tion. They were Albertus Magnus, the teacher of the other two, Thomas Aquinas and Roger Bacon. All three of them were together at the University of Paris shortly after the middle of the thirteenth century. Any one who wants to know anything about the attitude of mind of the medieval universities, their professors and students and of all the intellectual world of the time towards science and observation and experiment, should read the books of these men. Any other mode of getting at any knowledge of the real significance of the science of this time is mere pretense. These constitute the documents behind any scientific history of the development of science at this time.
It is extremely interesting to see the attitude of these men with regard to authority. In Albert's tenth book (of his "Summa") in which he catalogues and describes all the trees, plants and herbs known in his time he observes: "All that is here set down is the result of our own experience, or has been borrowed from authors whom we know to have written what their personal experience has confirmed; for in these matters experience alone can be of certainty." In his impressive Latin phrase "experimentum solum certificat in talibus." With regard to the study of nature in general he was quite as emphatic. He was a theologian as well as a scientist, yet in his treatise on "The Heavens and The Earth" he declared that "in studying nature we have not to inquire how God the Creator may, as He freely wills, use His creatures to work miracles and thereby show forth His power. We have rather to inquire what nature with its immanent causes can naturally bring to pass."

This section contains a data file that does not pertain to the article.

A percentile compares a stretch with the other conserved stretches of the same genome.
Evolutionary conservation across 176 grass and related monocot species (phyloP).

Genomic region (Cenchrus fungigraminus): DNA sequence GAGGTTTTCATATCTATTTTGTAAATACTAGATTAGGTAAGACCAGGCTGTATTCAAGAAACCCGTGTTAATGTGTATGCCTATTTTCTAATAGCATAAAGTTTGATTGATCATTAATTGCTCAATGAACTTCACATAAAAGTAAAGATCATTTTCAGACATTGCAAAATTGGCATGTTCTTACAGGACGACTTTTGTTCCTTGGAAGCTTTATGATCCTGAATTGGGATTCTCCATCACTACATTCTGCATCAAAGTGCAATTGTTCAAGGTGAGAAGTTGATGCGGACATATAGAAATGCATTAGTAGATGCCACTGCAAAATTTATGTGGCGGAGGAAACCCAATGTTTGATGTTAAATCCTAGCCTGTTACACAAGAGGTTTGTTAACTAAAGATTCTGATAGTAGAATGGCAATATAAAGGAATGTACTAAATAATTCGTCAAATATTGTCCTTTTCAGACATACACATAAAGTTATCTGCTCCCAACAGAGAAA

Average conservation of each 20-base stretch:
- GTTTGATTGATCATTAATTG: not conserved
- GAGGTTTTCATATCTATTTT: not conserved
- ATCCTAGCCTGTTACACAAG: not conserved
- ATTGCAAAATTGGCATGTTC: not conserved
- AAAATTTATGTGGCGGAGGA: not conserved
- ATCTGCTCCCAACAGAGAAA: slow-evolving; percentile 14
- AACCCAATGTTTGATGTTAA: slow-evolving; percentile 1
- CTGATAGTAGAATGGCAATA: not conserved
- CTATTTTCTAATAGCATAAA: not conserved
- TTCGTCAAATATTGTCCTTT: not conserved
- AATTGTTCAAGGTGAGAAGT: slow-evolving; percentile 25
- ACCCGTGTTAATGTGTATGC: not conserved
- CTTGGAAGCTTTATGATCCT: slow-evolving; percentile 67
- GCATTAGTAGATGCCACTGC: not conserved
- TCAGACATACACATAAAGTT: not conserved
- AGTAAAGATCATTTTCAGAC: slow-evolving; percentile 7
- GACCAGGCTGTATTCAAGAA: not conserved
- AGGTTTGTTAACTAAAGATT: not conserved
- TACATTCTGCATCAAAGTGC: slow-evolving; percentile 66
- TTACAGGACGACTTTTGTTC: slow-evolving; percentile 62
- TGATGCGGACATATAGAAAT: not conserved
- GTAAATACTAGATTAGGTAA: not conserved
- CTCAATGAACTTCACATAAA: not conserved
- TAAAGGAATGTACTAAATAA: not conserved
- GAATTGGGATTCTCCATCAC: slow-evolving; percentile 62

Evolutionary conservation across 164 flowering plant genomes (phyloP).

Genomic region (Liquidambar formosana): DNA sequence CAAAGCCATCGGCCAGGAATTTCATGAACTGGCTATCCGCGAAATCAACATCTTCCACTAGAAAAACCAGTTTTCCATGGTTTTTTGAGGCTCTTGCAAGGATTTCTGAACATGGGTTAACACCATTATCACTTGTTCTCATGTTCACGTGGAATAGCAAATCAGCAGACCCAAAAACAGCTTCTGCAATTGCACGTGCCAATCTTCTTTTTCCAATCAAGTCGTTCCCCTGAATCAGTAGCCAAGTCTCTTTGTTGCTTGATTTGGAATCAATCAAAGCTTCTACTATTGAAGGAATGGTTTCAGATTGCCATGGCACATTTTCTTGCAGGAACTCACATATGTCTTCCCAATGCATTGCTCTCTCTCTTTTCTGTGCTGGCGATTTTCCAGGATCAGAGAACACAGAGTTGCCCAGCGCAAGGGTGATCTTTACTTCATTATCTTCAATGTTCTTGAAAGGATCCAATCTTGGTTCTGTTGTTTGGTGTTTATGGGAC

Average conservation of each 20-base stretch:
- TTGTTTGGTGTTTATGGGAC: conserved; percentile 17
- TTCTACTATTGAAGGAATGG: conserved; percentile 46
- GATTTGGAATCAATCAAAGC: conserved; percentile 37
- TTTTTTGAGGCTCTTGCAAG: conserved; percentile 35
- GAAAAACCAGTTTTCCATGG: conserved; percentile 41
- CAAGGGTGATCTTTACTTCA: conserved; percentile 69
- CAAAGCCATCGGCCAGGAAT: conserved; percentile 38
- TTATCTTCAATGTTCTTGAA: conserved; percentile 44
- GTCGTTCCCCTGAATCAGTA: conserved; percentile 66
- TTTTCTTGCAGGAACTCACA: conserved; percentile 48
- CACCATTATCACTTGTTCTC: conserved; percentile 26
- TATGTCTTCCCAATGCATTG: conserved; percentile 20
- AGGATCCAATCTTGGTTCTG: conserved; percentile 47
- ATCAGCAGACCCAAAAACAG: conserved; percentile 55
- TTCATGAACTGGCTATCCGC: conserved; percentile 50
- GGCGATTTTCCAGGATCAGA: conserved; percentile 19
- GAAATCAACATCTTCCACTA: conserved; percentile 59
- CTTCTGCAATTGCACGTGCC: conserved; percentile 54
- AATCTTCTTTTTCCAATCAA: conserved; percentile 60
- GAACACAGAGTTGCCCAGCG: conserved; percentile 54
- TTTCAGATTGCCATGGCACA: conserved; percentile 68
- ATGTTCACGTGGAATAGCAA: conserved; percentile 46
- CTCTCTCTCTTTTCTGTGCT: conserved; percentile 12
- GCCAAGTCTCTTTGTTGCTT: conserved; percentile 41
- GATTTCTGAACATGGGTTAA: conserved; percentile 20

Just as striking quotations on this subject might be made from Roger Bacon. Indeed, Bacon was quite impatient with the scholars around him who talked over much, did not observe enough, depended to excess on authority and in general did as mediocre scholars always do, made much fuss on second-hand information—plus some filmy speculations of their own. Friar Bacon, however, had one great pupil whose work he thoroughly appreciated because it exhibited the opposite qualities. This was Petrus—we have come to know him as Peregrinus—whose observations on magnetism have excited so much attention in recent years with the republications of his epistle on the subject. It is really a monograph on magnetism written in the thirteenth century. Roger Bacon's opinion of it and of its author furnishes us the best possible index of his attitude of mind towards observation and experiment in science.
- "De cœlo et mundo," 1, tr, iv., x.